By the time the era of alcohol prohibition ended in the US in 1933, observers were calling it the “noble experiment”—a great exercise in morality and virtue that unfortunately didn’t succeed. But as the death toll from illicit liquor crossed 130 in Gujarat this weekend, it is worthwhile to remember that such noble experiments usually pave the road to suffering.
If there is one thing that usually vindicates the law of unintended consequences, it is the prohibition of liquor. The moment the state bans the substance, human nature being what it is, a black market comes into play to reap profits.
Instead of upholding virtue, this state action gives rise to an unvirtuous cycle of bootleggers or smugglers who are empowered and consumers who fall prey. Whatever protection the state could offer to consumers when it allowed liquor is taken away.
This isn’t advanced economics, but plain common sense, as experience in other democracies such as the US may show. Yet, India seems to have learnt nothing from the history of prohibition in Gujarat itself—the only state that currently prohibits liquor. In 1977, illicit liquor in Ahmedabad claimed 101 lives; in 1989, in Vadodara, the toll was as high as 132. Following this, an inquiry commission headed by justice A.A. Dave asked the government to review the prohibition policy. As The Indian Express reported, the government rejected the commission’s recommendation.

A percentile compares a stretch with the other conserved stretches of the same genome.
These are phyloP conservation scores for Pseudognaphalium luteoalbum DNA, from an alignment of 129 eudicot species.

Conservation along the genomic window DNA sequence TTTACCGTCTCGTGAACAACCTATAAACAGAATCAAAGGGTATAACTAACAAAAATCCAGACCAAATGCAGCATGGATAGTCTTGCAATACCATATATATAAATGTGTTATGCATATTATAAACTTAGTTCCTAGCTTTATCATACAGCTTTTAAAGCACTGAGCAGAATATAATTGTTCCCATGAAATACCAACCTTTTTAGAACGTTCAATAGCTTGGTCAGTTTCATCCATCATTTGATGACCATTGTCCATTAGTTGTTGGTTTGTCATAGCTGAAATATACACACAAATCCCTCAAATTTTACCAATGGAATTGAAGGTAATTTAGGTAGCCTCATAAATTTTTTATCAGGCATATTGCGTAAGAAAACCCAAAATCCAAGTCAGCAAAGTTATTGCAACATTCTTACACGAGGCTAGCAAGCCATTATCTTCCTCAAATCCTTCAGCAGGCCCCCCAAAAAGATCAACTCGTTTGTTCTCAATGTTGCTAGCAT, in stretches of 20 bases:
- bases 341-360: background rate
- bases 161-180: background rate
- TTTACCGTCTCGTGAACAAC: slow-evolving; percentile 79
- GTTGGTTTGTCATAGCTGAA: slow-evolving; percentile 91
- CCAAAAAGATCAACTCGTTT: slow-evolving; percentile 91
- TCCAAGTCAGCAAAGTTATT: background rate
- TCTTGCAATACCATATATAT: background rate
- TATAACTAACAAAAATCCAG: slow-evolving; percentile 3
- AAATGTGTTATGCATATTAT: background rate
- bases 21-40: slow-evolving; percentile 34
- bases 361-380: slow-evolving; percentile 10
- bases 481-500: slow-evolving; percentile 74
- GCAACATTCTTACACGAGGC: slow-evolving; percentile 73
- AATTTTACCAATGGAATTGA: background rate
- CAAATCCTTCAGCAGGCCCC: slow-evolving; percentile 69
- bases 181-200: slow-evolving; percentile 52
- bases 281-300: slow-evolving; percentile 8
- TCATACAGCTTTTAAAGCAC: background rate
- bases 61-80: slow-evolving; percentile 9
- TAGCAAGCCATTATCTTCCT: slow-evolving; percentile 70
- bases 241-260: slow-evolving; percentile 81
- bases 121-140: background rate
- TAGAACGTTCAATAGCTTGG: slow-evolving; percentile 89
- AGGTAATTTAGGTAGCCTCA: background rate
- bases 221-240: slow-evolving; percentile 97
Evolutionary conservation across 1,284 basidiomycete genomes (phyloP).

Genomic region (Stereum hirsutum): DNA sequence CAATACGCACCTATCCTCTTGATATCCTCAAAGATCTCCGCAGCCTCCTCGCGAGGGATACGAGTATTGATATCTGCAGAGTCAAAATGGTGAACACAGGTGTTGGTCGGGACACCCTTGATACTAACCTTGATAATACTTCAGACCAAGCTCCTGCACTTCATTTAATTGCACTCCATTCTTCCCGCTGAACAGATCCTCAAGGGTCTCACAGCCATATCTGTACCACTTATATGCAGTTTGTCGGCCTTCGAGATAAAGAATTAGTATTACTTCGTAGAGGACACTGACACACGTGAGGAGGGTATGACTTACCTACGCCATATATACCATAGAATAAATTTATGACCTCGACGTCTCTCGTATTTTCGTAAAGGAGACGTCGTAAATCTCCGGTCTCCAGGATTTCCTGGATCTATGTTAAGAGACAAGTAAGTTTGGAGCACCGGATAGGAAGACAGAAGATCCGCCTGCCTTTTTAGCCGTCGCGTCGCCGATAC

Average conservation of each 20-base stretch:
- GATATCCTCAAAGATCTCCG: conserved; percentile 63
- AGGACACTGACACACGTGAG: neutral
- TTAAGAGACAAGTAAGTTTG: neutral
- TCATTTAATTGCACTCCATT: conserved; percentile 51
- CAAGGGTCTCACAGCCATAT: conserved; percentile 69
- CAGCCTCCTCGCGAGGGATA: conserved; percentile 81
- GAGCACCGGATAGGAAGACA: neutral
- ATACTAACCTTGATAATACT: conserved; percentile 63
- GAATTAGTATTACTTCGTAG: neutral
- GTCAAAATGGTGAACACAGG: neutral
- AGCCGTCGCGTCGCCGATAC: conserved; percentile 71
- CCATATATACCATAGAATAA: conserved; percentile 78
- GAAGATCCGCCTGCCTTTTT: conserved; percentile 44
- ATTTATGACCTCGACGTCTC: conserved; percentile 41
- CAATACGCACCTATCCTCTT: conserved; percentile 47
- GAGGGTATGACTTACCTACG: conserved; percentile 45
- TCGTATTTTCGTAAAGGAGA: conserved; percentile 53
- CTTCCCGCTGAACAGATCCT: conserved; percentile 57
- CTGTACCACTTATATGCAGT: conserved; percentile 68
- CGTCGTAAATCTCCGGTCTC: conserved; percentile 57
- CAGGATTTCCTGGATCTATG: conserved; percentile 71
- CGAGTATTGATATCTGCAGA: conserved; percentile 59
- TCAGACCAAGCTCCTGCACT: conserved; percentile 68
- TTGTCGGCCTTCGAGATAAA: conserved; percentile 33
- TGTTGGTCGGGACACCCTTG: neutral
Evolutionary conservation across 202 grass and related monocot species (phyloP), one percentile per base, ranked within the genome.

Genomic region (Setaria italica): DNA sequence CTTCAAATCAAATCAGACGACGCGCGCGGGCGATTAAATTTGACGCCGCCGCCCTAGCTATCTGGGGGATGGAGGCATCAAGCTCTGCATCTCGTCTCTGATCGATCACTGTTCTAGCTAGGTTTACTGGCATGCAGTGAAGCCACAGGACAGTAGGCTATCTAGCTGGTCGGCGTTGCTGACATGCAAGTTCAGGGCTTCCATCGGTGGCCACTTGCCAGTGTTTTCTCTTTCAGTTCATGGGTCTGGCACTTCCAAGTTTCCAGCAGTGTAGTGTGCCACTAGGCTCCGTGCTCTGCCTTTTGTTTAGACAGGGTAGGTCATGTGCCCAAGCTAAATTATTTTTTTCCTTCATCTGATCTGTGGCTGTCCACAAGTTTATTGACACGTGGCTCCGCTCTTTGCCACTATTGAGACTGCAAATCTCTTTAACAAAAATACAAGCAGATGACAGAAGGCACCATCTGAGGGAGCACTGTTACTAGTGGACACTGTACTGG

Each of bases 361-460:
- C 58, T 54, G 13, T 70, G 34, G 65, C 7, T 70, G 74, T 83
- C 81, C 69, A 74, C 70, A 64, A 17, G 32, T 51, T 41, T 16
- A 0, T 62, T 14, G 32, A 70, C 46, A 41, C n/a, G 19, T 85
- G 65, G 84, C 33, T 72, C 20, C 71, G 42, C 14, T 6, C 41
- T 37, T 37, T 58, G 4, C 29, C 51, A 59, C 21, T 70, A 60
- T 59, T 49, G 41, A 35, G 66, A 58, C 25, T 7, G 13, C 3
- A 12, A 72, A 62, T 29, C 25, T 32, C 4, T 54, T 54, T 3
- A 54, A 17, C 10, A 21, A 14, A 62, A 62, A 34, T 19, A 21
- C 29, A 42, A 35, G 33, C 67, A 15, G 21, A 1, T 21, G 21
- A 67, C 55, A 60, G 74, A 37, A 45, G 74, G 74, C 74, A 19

Such moral grandstanding seems pervasive. Other states such as Andhra Pradesh and Haryana have briefly attempted this noble experiment, but failed. Earlier this year, then health minister A. Ramadoss suggested a national alcohol policy, urging prohibition. Even now in Gujarat, both the Bharatiya Janata Party, which is in power, and the Congress party agree with prohibition in the name of Gujarat’s son of the soil, M.K. Gandhi.
Politicians are now blaming everything from police corruption to lax laws. The simple solution at this point would be for Gujarat to abolish prohibition: This will enfeeble the black market, allow the government to check what’s sold and bring in Rs3,000 crore worth of tax revenue. But without the necessary political will, Gujarat’s noble experiment will remain an ignoble reality.
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